March 2000 Tech Tip   
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 Thrustwasher TechTip
   By Cotten
A common point of damage on Indian flywheel assemblies is where the tiny .090" pins which restrain the mainshaft flywashers have failed for one reason or another. We hope that any cause for this, such as alignment, will come out in the wash of an over-haul. However, we are still faced with certain problems by nature of their design. 

To begin with, some of the flywheels intended for service have had numerous repairs already, and more holes so close to the taper may not be prudent, particularly if they are some wormy cast ones. And the recess counterbored to recieve the washer may have been damaged and deepened by wear. The mainshaft interferes with the drilling of new pin holes unless you remove it, or use a specially ordered jobber's length bit. And if you use an original washer, you will find that pins were often not exactly opposite of each other, hence many modern replacements are supplied un-notched and must be hand-fitted. 

And imagine your frustration if one of those little pins crystallized into 
shards and flew into your sump.  After all, the tiniest part is often the 

Since Milwaukee parts are close at hand, I compared the flywasher to tanged thrustwashers from common "star" hub assembles (OEM 43563-35) and found a match of inner and outer diameters. 

Since the function of the pins and tang were both to "dog" the washer, or prevent it from spinning, I merely filed away part of the counterbore web to accept the tang.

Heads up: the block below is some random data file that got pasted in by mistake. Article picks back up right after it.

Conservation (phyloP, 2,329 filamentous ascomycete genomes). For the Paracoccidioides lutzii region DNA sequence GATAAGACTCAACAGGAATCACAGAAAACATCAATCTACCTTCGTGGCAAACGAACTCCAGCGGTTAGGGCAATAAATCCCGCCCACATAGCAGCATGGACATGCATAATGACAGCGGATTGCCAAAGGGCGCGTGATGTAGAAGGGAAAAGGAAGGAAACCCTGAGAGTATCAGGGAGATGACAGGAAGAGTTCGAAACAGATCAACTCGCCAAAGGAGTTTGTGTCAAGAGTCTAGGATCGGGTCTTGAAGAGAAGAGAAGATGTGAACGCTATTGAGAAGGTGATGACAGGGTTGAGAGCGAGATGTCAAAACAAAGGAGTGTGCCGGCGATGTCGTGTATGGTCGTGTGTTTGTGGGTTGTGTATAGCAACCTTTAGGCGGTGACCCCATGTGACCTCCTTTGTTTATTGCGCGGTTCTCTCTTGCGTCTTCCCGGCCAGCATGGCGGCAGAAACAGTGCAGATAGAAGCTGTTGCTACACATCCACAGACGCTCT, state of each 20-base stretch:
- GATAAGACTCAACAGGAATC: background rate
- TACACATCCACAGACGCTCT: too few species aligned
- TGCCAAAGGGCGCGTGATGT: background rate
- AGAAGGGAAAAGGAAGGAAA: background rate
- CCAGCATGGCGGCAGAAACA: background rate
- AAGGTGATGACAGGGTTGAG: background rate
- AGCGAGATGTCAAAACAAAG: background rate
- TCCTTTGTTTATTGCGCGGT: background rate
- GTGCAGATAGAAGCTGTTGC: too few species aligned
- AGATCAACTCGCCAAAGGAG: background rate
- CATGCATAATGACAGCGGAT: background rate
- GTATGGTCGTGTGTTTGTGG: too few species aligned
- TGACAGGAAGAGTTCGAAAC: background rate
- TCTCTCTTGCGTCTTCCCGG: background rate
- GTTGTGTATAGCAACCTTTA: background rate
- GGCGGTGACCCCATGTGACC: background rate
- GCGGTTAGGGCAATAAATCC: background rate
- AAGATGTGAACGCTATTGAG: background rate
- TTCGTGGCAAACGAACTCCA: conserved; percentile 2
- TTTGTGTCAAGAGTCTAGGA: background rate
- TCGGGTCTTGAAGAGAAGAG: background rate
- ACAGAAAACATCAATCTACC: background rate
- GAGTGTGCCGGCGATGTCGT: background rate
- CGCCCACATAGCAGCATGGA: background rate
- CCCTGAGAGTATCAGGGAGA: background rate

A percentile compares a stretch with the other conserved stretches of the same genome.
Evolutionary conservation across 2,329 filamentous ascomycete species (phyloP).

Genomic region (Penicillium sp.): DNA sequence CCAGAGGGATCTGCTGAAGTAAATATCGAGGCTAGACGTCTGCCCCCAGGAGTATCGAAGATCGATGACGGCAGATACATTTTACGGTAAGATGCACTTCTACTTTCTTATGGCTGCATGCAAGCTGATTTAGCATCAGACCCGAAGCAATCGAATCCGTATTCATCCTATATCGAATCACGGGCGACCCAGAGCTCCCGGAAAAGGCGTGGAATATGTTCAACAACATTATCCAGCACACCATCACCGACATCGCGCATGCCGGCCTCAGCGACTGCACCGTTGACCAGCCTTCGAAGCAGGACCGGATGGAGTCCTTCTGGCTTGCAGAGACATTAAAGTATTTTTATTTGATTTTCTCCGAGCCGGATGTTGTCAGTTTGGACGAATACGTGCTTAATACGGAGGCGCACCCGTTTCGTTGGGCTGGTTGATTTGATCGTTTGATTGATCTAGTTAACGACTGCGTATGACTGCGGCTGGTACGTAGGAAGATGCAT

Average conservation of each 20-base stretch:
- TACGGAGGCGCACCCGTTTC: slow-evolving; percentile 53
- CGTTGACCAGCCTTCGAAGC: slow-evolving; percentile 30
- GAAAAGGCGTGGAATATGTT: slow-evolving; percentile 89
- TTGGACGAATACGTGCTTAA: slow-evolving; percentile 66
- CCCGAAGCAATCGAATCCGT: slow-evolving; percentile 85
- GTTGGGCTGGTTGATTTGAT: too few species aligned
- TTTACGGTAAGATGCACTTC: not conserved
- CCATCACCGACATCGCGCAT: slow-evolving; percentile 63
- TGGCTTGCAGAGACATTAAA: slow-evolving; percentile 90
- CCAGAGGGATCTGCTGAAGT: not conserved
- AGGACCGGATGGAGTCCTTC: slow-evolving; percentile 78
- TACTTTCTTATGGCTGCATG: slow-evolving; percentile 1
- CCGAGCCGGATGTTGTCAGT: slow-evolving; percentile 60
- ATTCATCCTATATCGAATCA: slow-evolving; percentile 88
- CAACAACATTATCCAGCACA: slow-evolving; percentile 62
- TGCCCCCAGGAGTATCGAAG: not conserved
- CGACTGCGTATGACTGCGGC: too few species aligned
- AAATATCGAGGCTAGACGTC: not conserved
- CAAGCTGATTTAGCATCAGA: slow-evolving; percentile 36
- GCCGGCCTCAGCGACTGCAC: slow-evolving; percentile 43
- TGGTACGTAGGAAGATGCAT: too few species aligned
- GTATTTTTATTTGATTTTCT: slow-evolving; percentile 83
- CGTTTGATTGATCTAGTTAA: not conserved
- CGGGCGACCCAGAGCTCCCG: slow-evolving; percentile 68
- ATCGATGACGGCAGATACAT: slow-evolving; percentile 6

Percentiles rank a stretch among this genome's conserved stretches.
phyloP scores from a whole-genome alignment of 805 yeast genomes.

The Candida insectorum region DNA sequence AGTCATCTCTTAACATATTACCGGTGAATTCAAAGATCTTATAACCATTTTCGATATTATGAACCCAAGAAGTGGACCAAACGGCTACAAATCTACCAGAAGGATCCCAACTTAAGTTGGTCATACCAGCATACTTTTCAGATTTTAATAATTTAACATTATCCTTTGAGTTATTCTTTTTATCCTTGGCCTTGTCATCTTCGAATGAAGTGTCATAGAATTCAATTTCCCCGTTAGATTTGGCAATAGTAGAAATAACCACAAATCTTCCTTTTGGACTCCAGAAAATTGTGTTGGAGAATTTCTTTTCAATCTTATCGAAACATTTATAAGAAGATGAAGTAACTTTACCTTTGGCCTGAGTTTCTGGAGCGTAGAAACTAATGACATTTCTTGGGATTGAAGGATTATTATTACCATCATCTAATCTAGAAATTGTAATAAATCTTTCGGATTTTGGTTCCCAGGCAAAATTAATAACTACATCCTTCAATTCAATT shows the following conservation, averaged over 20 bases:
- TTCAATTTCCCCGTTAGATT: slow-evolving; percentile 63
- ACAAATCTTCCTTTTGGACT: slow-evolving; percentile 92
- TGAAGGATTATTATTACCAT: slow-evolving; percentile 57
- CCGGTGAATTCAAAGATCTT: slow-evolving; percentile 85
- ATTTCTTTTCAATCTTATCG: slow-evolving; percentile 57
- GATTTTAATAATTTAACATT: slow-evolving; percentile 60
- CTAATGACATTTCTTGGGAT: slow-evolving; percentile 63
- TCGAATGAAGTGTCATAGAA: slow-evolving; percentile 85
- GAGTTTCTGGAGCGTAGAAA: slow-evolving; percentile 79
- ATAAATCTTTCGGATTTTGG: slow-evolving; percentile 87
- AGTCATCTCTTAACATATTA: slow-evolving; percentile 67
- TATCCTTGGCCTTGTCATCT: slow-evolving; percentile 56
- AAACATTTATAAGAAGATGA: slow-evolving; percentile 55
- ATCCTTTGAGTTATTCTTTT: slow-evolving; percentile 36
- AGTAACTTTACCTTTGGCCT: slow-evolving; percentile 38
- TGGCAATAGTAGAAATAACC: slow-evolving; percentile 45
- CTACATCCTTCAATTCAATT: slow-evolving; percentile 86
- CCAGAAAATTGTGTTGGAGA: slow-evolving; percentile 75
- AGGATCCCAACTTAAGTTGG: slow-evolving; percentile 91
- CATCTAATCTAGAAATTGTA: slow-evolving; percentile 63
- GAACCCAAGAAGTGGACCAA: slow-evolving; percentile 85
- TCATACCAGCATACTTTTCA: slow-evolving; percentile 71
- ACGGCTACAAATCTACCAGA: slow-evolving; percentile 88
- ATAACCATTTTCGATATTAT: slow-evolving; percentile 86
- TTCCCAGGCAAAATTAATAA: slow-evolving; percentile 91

The tanged washers are .060 thick, whereas the original Indian washers come in .057" and.062". Also available by H-D design are .002" shim washers (OEM 43560-35) which are not tanged but will accurately fit behind the thrustwasher against the flywheel, as well as an aftermarket .007" variety. 

If one ground out the inside diameter appropriately, this fix could be 
applied to crankpin thrustwashers as well. 

Hardness testing revealed that a modern aftermarket tanged washer (V-Twin Mfg. was treated to Rockwell 50 C, and a vintage pinion race tested on the thrust face registered Rockwell 60-62 C. 

I would suggest this salvage repair to anyone planning a performance motor that may deliver thrusts and stresses beyond the norm, such as strokers or powerplants destined for sidehack duty.  It would be wise, however, to balance the flywheel assembly with the washers installed. ....Cotten

Chief flywheels with HD "star" hub thrustwasher. The big wristpin bushings are for Kaiser pistons,  
but that's another story... 

And (for no other reason than 
to post a nice picture!) here's 
beautiful Chief powerplant, 
Cotten built earlier.